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One Million Bones brings genocide awareness to the college

girl arranging one million bones
One Million Bones

The Freyberger Gallery will host the One Million Bones collaborative art installation, which is designed to bring awareness to the issue of genocide and to call upon our government to take much needed action. An opening reception will be held on Thursday, September 6, 2012 at 6:00 p.m. in the Freyberger Gallery. In addition, the Gallery will host “bone-making” workshops and genocide awareness programs throughout the month of September. These events are free and open to the public.

The One Million Bones project is designed to be a visible petition to remember the victims and recognize the survivors who have been killed or displaced by ongoing genocides and humanitarian crises in Sudan, the Democratic Republic of the Congo, Somalia, and Burma.

Artists, activists, and students across the country are creating “bones” from clay or other materials through the One Million Bones project. In the spring of 2013, one million bones will be installed on the National Mall in Washington D.C.

The following is a schedule of events related to the project for the month of September.

Thurs., Sept. 6–One Million Bones opening reception, 6–8 p.m., Freyberger Gallery. Display of bones that have been created throughout Berks County and genocide timeline, bone-making workshop, short videos about One Million Bones project, light refreshments will be served.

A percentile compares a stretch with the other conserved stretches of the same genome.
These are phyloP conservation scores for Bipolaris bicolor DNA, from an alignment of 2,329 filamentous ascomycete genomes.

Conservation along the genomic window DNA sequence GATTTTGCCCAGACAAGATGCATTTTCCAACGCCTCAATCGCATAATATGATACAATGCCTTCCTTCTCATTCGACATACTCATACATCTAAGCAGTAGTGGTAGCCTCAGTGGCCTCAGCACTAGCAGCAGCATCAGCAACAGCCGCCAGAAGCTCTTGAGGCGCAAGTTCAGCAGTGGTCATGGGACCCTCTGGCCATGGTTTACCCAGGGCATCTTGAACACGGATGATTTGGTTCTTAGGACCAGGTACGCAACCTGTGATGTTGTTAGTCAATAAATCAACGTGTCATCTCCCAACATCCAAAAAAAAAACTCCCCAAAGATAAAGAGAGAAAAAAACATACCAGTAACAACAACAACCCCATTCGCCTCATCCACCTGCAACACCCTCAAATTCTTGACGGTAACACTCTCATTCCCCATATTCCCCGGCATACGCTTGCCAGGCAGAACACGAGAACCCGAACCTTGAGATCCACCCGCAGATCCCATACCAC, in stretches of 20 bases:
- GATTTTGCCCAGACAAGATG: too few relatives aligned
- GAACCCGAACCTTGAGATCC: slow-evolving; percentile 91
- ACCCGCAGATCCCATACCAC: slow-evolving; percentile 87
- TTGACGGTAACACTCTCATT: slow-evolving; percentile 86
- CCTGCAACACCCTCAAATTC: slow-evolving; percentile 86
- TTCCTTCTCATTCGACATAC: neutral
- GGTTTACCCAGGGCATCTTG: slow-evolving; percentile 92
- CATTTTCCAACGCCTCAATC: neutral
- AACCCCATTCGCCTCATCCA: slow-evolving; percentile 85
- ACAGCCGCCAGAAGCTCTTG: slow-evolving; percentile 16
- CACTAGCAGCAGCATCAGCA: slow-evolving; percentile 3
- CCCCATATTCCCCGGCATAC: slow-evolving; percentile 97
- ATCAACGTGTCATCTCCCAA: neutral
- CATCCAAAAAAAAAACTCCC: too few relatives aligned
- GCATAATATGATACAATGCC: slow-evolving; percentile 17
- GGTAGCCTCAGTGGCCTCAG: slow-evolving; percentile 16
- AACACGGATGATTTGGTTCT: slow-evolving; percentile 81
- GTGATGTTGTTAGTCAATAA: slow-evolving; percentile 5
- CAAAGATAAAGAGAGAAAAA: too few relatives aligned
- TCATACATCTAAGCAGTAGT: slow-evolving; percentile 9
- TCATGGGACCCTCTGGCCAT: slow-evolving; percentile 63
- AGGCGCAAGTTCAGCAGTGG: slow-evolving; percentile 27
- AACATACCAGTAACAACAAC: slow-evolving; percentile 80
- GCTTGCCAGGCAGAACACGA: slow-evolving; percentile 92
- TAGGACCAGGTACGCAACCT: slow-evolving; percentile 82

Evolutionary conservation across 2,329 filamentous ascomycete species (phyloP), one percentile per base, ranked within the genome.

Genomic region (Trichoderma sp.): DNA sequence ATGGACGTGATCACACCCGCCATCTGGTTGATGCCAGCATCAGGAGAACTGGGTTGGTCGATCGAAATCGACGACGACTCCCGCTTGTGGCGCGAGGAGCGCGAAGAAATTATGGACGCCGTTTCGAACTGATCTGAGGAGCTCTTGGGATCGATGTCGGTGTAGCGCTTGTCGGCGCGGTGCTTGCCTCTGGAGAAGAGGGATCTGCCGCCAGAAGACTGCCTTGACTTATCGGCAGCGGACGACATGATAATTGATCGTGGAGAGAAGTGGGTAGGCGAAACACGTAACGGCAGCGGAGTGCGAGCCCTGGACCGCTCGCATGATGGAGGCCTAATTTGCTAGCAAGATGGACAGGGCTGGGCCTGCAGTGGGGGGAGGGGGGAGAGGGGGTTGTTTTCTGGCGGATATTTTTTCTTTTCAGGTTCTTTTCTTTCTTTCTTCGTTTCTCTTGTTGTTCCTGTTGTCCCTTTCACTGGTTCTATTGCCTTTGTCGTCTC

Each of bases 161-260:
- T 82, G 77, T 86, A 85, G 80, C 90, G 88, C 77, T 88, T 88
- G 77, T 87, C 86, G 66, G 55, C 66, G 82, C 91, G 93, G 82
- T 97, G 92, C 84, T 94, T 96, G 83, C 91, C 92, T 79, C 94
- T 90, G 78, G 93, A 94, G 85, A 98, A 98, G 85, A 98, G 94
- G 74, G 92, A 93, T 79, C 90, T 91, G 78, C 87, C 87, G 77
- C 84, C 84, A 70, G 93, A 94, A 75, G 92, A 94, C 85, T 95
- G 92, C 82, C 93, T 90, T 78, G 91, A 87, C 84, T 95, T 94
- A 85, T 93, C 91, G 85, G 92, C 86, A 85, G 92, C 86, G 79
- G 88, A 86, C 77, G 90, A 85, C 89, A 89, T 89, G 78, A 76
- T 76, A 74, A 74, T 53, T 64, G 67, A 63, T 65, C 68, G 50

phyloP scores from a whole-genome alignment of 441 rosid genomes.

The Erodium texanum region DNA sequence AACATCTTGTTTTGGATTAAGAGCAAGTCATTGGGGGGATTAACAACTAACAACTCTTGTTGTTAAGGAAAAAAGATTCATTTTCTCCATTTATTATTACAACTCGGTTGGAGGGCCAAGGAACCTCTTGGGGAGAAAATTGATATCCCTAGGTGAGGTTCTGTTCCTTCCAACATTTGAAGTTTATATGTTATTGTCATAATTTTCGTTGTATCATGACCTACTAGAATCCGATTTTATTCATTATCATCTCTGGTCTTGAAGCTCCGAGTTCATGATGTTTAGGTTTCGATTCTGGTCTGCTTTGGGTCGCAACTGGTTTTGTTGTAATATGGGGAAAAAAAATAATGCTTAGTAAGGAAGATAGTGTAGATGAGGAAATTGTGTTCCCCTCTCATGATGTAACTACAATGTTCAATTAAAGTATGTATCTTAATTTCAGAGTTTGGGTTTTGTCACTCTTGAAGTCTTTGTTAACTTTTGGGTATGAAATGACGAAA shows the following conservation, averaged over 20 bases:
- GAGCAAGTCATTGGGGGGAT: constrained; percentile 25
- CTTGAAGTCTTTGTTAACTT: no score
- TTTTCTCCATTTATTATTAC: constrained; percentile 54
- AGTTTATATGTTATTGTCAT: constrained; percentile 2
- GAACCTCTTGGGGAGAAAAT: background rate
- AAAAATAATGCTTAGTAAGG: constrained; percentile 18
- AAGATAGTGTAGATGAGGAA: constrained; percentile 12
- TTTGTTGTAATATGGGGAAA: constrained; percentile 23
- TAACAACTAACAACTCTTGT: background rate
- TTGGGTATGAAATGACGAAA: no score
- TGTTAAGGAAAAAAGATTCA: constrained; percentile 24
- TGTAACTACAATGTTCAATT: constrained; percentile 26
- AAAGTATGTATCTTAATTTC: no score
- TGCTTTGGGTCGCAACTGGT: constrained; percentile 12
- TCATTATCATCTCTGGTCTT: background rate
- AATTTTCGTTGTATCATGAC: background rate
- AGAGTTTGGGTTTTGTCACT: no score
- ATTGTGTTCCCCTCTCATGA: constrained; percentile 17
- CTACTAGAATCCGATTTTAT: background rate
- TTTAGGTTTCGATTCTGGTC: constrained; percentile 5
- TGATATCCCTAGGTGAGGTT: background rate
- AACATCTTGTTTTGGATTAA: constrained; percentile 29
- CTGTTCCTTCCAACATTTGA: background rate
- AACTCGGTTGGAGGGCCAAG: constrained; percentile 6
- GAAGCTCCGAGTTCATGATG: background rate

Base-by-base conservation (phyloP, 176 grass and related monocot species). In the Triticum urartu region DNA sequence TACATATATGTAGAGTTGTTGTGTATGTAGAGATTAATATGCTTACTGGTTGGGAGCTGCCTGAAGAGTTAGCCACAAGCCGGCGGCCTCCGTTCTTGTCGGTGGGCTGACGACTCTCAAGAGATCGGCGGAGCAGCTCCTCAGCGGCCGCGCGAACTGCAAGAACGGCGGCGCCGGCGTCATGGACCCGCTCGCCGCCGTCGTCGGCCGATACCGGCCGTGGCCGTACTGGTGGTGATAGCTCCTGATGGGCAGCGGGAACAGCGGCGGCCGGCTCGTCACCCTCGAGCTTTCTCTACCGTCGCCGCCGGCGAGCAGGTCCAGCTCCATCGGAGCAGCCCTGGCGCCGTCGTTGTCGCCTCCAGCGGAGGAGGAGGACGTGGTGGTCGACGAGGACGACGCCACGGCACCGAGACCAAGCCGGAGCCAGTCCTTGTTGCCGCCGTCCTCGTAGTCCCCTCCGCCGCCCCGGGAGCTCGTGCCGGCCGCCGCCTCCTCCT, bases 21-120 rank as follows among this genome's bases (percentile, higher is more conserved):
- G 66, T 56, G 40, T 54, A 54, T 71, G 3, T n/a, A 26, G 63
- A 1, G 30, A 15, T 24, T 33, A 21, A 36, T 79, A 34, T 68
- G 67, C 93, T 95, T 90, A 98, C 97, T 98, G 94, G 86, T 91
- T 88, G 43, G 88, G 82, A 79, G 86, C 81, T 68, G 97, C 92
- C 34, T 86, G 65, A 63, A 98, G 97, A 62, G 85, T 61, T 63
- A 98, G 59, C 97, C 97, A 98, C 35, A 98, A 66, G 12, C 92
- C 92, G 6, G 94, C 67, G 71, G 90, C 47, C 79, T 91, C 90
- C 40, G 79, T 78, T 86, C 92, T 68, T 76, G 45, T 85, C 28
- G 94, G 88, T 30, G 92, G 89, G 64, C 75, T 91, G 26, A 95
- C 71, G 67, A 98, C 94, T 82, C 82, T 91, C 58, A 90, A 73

Wed., Sept. 12–Film Hotel Rwanda and discussion, 7–10 p.m., Perkins Student Center Auditorium. Dr. Randall Fegley, Associate Professor of History, and Dr. Michele Ramsey, Associate Professor of Communication Arts and Sciences and Women's Studies, will lead the discussion following the film.

Thurs., Sept. 20–Student Film Festival, 7 p.m., Perkins Student Center Multipurpose Room. Students who have traveled to Rwanda will present videos of their journeys.

Mon. Sept. 24–Carl Wilkens: “World Outside My Shoes,” 7:30 p.m., Perkins Student Center Auditorium. Wilkens, former head of the Adventist Development and Relief Agency International in Rwanda, was the only American who remained in the country after the genocide began. His decision to stay prevented the massacre of hundreds of children.

Bone-Making Workshops
One Million Bones/Berks and the Students Rebuild Team is a registered chapter of One Million Bones, which means that every bone created by visitors to the Freyberger Gallery will result in a $1 donation from the Bezos Family Foundation to one of three organizations that provide advocacy and direct services to people in need. All funds collected benefit the following organizations: ENOUGH; WOMEN for WOMEN INTERNATIONAL and CARE.

Bone-making workshops are free for students; others are requested to make a $5 donation for each bone created. For individuals who are not able to create a bone, one can be made on their behalf for a $15 donation. Workshops will be held in the Freyberger Gallery; evening workshops are open to the public.

Mon., Sept. 10, 1:00–2:30 p.m.
Thurs., Sept. 13, 6:00–8:00 p.m.
Mon., Sept. 17, 6:00–8:00 p.m.
Wed., Sept. 19, 8:00–10:00 p.m.
Fri., Sept. 21, 1:00–2:30 p.m.

For more information, including additional workshop dates and times, check the Freyberger Gallery website or contact Marilyn Fox, Freyberger Gallery Director, at 610-396-6140 or via e-mail the Gallery Director (MJF14@psu.edu).

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